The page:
January 20, 2021 – Participants Include:
John Richardson – @Expatriationlaw
Dr. Karen Alpert – @FixTheTaxTreaty
Dr. Laura Snyder – @TAPInternation
Suzanne Herman – @SuzanneHerman1
Keith Redmond – @Keith__Redmond
The core mission of SEAT is to “Stop Extraterritorial American Taxation“.
Extraterritorial American taxation is system that imposes worldwide taxation, on the non-US income of people who live in other countries. That said, there are different groups impacted.
These groups include:
American expatriates – short term Americans abroad who are returning to the USA and engage in financial planning in the US system.
American emigrants – people who moved permanently from the United States and engage in financial planning in tax system of the country of residence (example Canada).
Accidental Americans – people who moved from the United States as small children and not think of themselves as US citizens. Their financial planning revolves ONLY around their country of residence.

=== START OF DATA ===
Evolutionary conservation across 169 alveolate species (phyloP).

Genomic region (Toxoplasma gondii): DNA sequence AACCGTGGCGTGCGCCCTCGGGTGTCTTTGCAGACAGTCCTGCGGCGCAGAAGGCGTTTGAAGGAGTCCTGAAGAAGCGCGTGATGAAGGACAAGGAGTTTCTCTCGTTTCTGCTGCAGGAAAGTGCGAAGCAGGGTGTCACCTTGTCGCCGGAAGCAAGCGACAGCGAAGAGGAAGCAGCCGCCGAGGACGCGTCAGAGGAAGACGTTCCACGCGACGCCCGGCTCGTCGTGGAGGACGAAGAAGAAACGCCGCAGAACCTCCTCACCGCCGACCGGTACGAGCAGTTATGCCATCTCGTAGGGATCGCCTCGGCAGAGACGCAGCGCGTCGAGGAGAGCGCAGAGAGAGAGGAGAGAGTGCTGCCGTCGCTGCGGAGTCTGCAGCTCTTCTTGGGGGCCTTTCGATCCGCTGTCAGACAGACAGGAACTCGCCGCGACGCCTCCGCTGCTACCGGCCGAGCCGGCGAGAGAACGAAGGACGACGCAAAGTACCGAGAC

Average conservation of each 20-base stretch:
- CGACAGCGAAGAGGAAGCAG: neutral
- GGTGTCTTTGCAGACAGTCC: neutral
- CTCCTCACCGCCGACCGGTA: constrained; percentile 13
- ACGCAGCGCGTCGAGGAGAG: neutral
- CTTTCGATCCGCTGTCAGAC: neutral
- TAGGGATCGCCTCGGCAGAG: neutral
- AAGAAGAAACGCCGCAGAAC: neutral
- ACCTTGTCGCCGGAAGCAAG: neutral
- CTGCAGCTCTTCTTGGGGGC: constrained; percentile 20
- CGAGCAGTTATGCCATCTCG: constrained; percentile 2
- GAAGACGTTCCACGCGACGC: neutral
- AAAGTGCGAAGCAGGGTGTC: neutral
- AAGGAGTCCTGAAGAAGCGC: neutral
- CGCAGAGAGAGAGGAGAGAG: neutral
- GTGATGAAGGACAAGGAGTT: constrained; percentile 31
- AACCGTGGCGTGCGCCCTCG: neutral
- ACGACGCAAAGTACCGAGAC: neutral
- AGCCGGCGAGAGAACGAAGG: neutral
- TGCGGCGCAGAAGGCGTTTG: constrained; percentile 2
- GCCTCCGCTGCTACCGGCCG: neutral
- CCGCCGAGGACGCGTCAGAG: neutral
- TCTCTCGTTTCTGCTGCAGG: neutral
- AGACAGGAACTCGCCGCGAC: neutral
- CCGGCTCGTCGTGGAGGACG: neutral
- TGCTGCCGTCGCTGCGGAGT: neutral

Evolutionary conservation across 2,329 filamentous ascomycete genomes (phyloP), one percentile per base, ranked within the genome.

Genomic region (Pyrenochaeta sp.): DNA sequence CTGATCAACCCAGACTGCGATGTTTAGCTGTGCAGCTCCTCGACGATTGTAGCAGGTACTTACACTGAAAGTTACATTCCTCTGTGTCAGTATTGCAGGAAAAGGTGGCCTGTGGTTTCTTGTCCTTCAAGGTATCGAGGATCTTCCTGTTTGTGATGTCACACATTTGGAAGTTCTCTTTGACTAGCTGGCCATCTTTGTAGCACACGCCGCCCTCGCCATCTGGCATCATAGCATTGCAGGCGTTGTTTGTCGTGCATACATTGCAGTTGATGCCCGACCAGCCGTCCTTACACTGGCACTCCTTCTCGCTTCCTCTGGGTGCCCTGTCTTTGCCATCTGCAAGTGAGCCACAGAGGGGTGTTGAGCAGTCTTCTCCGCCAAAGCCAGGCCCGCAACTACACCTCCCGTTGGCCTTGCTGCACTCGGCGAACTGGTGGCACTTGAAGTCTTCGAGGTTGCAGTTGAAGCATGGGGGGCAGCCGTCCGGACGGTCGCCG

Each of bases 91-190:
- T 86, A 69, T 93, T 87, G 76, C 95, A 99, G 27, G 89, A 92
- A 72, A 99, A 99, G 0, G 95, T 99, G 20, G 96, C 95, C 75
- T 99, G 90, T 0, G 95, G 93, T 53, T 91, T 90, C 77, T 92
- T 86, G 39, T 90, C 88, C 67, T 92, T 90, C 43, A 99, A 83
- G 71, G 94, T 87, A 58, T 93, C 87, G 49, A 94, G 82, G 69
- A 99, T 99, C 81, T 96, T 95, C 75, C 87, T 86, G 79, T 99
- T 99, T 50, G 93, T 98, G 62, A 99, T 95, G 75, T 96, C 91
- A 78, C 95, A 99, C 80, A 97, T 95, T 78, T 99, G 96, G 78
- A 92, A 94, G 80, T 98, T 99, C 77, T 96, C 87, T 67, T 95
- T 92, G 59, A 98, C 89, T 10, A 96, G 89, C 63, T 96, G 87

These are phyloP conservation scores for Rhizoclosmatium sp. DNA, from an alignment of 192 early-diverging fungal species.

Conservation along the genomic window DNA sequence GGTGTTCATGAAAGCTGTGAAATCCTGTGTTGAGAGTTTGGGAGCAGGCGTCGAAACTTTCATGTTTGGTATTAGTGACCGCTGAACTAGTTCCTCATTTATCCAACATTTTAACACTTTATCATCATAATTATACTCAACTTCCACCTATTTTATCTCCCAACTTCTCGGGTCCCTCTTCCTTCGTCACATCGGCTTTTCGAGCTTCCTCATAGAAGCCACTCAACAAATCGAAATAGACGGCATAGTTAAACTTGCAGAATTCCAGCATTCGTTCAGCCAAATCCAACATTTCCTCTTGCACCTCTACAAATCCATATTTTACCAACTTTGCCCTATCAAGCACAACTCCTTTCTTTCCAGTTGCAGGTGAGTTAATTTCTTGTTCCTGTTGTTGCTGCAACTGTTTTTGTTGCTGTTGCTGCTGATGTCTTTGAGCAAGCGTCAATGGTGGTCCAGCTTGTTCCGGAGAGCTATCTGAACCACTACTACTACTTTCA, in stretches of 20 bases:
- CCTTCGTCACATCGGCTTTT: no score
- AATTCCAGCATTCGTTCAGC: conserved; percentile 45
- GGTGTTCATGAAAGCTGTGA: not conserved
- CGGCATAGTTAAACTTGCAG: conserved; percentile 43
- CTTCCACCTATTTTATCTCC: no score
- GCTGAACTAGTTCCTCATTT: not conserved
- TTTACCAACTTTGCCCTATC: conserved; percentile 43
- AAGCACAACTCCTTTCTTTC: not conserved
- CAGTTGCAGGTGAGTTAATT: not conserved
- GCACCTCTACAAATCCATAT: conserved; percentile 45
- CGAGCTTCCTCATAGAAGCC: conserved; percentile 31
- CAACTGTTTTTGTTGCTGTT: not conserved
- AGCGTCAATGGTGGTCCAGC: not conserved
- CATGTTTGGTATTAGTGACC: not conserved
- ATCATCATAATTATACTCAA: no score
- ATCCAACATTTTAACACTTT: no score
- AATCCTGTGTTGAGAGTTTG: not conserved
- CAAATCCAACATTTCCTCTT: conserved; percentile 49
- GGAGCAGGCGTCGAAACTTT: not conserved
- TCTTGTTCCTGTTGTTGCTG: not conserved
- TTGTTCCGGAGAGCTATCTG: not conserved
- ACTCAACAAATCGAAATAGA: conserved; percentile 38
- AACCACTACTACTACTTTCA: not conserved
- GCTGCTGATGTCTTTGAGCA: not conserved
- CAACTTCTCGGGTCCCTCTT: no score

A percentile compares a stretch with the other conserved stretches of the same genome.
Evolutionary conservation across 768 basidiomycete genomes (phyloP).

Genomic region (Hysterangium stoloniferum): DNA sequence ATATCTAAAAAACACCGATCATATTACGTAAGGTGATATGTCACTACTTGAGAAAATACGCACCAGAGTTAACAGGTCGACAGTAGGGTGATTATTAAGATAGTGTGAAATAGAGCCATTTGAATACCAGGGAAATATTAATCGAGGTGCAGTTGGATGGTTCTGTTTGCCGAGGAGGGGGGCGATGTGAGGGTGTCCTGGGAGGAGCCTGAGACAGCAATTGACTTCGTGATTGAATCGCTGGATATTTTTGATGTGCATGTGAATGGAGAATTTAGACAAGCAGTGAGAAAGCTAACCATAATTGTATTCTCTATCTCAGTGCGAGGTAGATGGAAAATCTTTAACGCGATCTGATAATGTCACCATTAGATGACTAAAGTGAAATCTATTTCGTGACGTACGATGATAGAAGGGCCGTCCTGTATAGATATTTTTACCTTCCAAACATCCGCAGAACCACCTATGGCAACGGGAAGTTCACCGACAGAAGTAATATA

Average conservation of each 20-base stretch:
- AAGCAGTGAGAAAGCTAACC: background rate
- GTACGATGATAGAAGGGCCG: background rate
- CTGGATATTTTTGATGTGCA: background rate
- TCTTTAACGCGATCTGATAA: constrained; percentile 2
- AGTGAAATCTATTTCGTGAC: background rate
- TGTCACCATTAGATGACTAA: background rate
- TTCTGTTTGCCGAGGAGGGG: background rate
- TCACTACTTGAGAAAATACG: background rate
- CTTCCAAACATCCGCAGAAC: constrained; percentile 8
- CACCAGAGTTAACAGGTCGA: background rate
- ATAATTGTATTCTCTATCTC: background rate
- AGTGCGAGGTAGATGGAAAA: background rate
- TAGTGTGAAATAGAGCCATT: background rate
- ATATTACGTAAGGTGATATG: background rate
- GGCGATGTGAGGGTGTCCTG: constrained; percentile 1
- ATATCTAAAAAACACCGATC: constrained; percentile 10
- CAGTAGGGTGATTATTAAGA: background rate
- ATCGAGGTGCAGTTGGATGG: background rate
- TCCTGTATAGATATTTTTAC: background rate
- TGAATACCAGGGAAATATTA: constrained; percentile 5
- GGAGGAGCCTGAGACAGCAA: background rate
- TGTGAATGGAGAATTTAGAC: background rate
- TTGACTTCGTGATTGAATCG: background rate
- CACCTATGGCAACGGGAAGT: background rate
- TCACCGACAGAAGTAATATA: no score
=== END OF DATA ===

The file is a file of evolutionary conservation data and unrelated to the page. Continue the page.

American Retirees abroad – people who have moved abroad to retire and live off U.S. source income (example Social Security). They are likely to file ONLY U.S. tax returns.
Additional victims of Extraterritorial Taxation include:
The sovereign countries where U.S. citizens reside; and
Homeland Americans who are effectively prevented from leaving the United States and living a normal life outside the United States.
Why it’s important to distinguish the various groups impacted
US citizenship-based taxation AKA (the US imposition of US worldwide taxation on the tax residents of other countries) is a problem bigger than any one individual or one specific group. Different provisions of the Internal Revenue Code affect different groups differently.
Those varying and disparate effects have made it hard to unify the various groups of Americans abroad in the fight to end US citizenship-based taxation.
This podcast discusses the reason for this and provides examples.